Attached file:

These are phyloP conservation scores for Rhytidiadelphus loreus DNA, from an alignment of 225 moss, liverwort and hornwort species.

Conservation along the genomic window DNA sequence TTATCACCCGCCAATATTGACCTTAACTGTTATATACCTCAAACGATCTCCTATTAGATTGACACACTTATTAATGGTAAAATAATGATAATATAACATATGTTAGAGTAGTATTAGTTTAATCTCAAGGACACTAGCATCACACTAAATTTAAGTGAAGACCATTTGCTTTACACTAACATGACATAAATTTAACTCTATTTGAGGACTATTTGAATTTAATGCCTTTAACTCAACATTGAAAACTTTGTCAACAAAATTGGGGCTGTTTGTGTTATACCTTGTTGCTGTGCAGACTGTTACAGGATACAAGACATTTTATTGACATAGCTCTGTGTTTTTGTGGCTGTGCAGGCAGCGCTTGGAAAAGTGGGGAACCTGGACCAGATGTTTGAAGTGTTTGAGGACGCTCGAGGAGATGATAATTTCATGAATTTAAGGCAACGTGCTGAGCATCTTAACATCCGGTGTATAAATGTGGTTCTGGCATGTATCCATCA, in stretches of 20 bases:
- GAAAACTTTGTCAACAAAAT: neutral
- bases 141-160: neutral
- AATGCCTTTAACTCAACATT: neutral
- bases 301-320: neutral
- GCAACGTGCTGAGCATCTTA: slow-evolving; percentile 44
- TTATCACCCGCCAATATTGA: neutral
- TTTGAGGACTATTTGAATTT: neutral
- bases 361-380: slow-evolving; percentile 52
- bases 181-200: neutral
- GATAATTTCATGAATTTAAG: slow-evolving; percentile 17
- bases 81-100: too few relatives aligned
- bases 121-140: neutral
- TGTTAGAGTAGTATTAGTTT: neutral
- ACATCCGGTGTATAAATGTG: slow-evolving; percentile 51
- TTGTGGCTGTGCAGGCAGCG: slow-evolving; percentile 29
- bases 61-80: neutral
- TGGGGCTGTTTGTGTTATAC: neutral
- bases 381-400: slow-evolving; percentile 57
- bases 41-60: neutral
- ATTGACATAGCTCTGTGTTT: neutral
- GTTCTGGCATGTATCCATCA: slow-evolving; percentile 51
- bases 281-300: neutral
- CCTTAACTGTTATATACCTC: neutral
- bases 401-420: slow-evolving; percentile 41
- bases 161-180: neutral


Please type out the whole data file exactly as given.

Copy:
These are phyloP conservation scores for Rhytidiadelphus loreus DNA, from an alignment of 225 moss, liverwort and hornwort species.

Conservation along the genomic window DNA sequence TTATCACCCGCCAATATTGACCTTAACTGTTATATACCTCAAACGATCTCCTATTAGATTGACACACTTATTAATGGTAAAATAATGATAATATAACATATGTTAGAGTAGTATTAGTTTAATCTCAAGGACACTAGCATCACACTAAATTTAAGTGAAGACCATTTGCTTTACACTAACATGACATAAATTTAACTCTATTTGAGGACTATTTGAATTTAATGCCTTTAACTCAACATTGAAAACTTTGTCAACAAAATTGGGGCTGTTTGTGTTATACCTTGTTGCTGTGCAGACTGTTACAGGATACAAGACATTTTATTGACATAGCTCTGTGTTTTTGTGGCTGTGCAGGCAGCGCTTGGAAAAGTGGGGAACCTGGACCAGATGTTTGAAGTGTTTGAGGACGCTCGAGGAGATGATAATTTCATGAATTTAAGGCAACGTGCTGAGCATCTTAACATCCGGTGTATAAATGTGGTTCTGGCATGTATCCATCA, in stretches of 20 bases:
- GAAAACTTTGTCAACAAAAT: neutral
- bases 141-160: neutral
- AATGCCTTTAACTCAACATT: neutral
- bases 301-320: neutral
- GCAACGTGCTGAGCATCTTA: slow-evolving; percentile 44
- TTATCACCCGCCAATATTGA: neutral
- TTTGAGGACTATTTGAATTT: neutral
- bases 361-380: slow-evolving; percentile 52
- bases 181-200: neutral
- GATAATTTCATGAATTTAAG: slow-evolving; percentile 17
- bases 81-100: too few relatives aligned
- bases 121-140: neutral
- TGTTAGAGTAGTATTAGTTT: neutral
- ACATCCGGTGTATAAATGTG: slow-evolving; percentile 51
- TTGTGGCTGTGCAGGCAGCG: slow-evolving; percentile 29
- bases 61-80: neutral
- TGGGGCTGTTTGTGTTATAC: neutral
- bases 381-400: slow-evolving; percentile 57
- bases 41-60: neutral
- ATTGACATAGCTCTGTGTTT: neutral
- GTTCTGGCATGTATCCATCA: slow-evolving; percentile 51
- bases 281-300: neutral
- CCTTAACTGTTATATACCTC: neutral
- bases 401-420: slow-evolving; percentile 41
- bases 161-180: neutral